Sex positivity has come a long way on TV over the past 20 years. The previously taboo subject has come to inspire plenty of great TV shows, from the foundational comedy Sex and the City to more recent streaming series like Sex Education and Transparent. Rather than shying away from hard questions or occasionally uncomfortable subject matter, these sex-positive TV shows adopt a progressive, tolerant approach to sexuality that helps viewers see themselves in their characters. These are the best sex-positive shows on Netflix, Hulu, and Amazon Prime.
The best sex-positive TV shows on Netflix, Hulu, and Amazon Prime
1) Sex Education (Netflix)
Netflix original series Sex Education tells the story of socially awkward 16-year-old Otis Milburn, who begins an underground sex clinic with witty bad girl Maeve at their high school to capitalize on their peers’ coital concerns. The series is both the Skins for Gen Z and a public service announcement for inclusive sexual education. The series tackles everything—masturbation, impotence, abortion, pubic lice, sex, LGBTQ relationships—in a frank and often graphic way. It addresses the modern-day growing pains of puberty in a bluntly tragic and often hilarious manner. — Tess Cagle
2) Big Mouth (Netflix)
Countless “coming-of-age” stories have tackled puberty in some manner, but few have done it as well as Netflix’s wildly profane and surprisingly poignant Big Mouth. The show’s second season expands its focus to explore concepts such as body positivity, shame, consent, and the disparity between the way men and women mature. Nick Kroll, John Mulaney, Fred Armisen, and Maya Rudolph are among the show’s excellent voice actors, bringing a combination of humor and heart to one of the best sex-positive TV shows on Netflix. Thankfully, Big Mouth’s juvenile humor doesn’t exclude its female characters from the fun, the way so many other animated shows do. For anyone who doesn’t look back on their pubescent years fondly, this is the sex education we wish we’d had. —Chris Osterndorf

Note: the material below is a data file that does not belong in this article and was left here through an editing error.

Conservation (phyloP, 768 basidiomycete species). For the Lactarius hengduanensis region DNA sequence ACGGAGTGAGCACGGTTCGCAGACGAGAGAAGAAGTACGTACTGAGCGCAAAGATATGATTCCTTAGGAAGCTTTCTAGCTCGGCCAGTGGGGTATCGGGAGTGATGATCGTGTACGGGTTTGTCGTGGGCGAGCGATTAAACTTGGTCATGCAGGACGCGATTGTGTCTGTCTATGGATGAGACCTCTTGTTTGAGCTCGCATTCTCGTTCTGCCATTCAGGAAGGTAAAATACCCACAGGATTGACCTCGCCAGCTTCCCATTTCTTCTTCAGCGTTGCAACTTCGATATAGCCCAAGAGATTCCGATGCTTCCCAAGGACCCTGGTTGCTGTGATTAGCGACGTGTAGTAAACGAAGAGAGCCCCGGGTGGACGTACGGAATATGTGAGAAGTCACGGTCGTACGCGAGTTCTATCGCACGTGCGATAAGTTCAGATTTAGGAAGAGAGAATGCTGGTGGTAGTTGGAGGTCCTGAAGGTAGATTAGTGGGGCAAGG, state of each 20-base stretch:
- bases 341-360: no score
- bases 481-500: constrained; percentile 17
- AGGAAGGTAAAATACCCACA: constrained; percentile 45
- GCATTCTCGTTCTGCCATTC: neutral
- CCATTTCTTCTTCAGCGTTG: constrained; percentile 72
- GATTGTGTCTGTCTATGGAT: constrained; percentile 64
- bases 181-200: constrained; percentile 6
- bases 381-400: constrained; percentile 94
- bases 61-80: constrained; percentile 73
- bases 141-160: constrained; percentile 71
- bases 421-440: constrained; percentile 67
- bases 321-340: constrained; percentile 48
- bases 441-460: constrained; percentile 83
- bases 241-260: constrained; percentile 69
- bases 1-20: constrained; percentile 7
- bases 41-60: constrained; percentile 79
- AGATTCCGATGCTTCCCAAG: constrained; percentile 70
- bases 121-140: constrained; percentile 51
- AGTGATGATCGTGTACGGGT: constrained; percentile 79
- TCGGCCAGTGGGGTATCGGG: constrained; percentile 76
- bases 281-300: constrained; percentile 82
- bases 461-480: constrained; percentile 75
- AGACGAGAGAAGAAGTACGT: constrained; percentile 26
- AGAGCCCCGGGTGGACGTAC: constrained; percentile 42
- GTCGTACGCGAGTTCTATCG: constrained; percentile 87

3) Wanderlust (Netflix)
Wanderlust follows psychoanalytic therapist Joy and her husband Alan as the two embark on the awkward—although at times triumphant—journey of an open marriage. The show explores the multitude of reasons people have sex and the things they get out of it: power, control, happiness, or a means to cope with grief. It also grapples with monogamy—whether it’s desirable or even practical anymore—and a new definition of fidelity. Wanderlust suffers from occasional slow pacing and hollow supporting characters, but its convincing dialogue and heart-wrenching examination of modern-day marriage ultimately succeeds, making it one of the best sex-positive TV shows on Netflix. —Tess Cagle
4) Easy (Netflix)
Don’t let the name fool you: The relational woes in Joe Swanberg’s dramedy anthology Easy are anything but. The show follows numerous couples who all live in Chicago but rarely inhabit the same scenes. Some episodes focus on Andi and Kyle, who struggle to reinvigorate their sex life after two children and 15 years of marriage. Meanwhile, Jacob Malco (Marc Maron), a twice-divorced graphic novelist whose work chronicles his infidelities, makes fumbling attempts to reconcile with his exes and reenter the dating pool. In season 1’s “Controlada,” married couple Gabi (Aislinn Derbez) and Bernie (Raúl Castillo) welcome an old friend into their home to devastating results. Easy casts a wide net, but its characters’ familiar struggles make the show feel intimate. —Bryan Rolli
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5) The Bisexual (Hulu)